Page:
Amazon may be approaching this from 3 perspectives –

  1. Hit the likes of a Walmart/Tesco/ Macy’s before they ramp up efforts to provide a better omni-channel experience for their customers and pull them back from Amazon
  2. Acquire massive tomes of data on shopping preferences of customers from physical interactions at a store level
  3. Build a retail infrastructure which can be licensed out to other retail chains, much on the lines of AWS

While the first is more in the lines of a red ocean strategy, it doesn’t tie in with Amazon’s long term plans. However it could still make these companies bleed further and may create a point of consolidation where some of the smaller players look at getting acquired by Amazon or move into a different model.

The 2nd model can help Amazon in it’s long term growth opportunities by enabling better personalisation for online/offline customers and also help them identify how customers approach the offline purchase process. It can also help create a moat against future plans of Google/ Alibaba/Microsoft.

The 3rd strategy  speaks about Amazon’s long term cloud vision where it acts as a multi-user platform enabling higher adoption both by customers and vendors. Through this model, Amazon is creating a situation where retail chains will have to consider divesting their vast legacy systems built with the likes of IBM/Microsoft/Oracle and adopt the new technology to stay relevant to consumers.

It’s also imperative for Google and Oracle/SAP to look at reaching out to retail chains to promote an alternative solution. With Google’s expertise in applying Machine Learning and Data science towards targeting Big Data problems, they can act as a smart enabler for retail chains currently utilizing an existing solution of Oracle/SAP. By linking it to their existing cloud strategy, Google can also subsidize access to data storage for retail chains and help keep the legacy systems relevant for clients. By accessing millions of photos of brands and SKUs, Google can train their algorithms to provide a real time alternative to Amazon Go.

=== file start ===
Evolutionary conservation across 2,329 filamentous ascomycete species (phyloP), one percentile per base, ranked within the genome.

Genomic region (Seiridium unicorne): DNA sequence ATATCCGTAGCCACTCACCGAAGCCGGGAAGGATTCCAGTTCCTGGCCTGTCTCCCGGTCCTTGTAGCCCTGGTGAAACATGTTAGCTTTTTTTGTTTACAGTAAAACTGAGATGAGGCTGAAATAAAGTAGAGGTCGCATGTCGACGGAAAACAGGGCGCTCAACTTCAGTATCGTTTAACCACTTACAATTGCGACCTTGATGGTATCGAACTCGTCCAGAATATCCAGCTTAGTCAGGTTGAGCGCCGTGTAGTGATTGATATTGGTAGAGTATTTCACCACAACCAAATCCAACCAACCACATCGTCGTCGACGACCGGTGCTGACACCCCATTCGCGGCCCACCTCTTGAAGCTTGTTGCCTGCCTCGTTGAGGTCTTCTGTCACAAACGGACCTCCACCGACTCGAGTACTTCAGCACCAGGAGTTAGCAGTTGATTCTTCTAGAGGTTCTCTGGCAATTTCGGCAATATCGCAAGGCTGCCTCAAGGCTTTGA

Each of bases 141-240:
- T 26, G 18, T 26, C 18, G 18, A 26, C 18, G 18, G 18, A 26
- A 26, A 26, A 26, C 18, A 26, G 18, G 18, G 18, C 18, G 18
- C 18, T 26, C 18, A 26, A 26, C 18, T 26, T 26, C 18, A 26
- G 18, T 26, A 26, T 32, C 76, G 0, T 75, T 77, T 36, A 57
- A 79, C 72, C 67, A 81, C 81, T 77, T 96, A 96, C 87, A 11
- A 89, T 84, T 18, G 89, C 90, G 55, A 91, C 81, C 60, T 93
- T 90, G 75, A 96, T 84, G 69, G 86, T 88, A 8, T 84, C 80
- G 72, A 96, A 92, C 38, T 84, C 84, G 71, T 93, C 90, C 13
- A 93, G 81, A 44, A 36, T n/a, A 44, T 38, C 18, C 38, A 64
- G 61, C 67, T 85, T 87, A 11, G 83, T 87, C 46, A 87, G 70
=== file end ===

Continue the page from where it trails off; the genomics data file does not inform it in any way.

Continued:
The key here is to see whether Google/Oracle/IBM consider Amazon’s strategy as a customer acquisition strategy or a blue ocean strategy. There is a vast opportunity for Amazon to build the next AWS through this strategy and accumulate enough customer purchase preference information to guide them on becoming a monopoly.

Reforming Indian business and politics

It’s been a week since the concept of demonetization has been implemented. While there may be much debate about the viability and implementation of the concept, it’s here to stay. But maybe we should look at what it implies for both financial intermediaries and for businesses, at large.

Banking Sector Reforms 

It’s a great opportunity for the likes of banks and fin-tech companies in the payment space. While banks have lost out in the initial round to the likes of PayTM, Freecharge, Mobikwik and others, they have a great opportunity to drive adoption of mobile banking applications, UPI infrastructure and RuPay cards. In fact, this is a glorious chance for the government to create a push for deployment of UPI and RuPay among the financially underserved. With Jan Dhan Yojana accounts getting used and a large number of the masses having to access banks/ postal bank, it’s a chance to drive financial inclusion policies and connect it to building a money multiplying effect.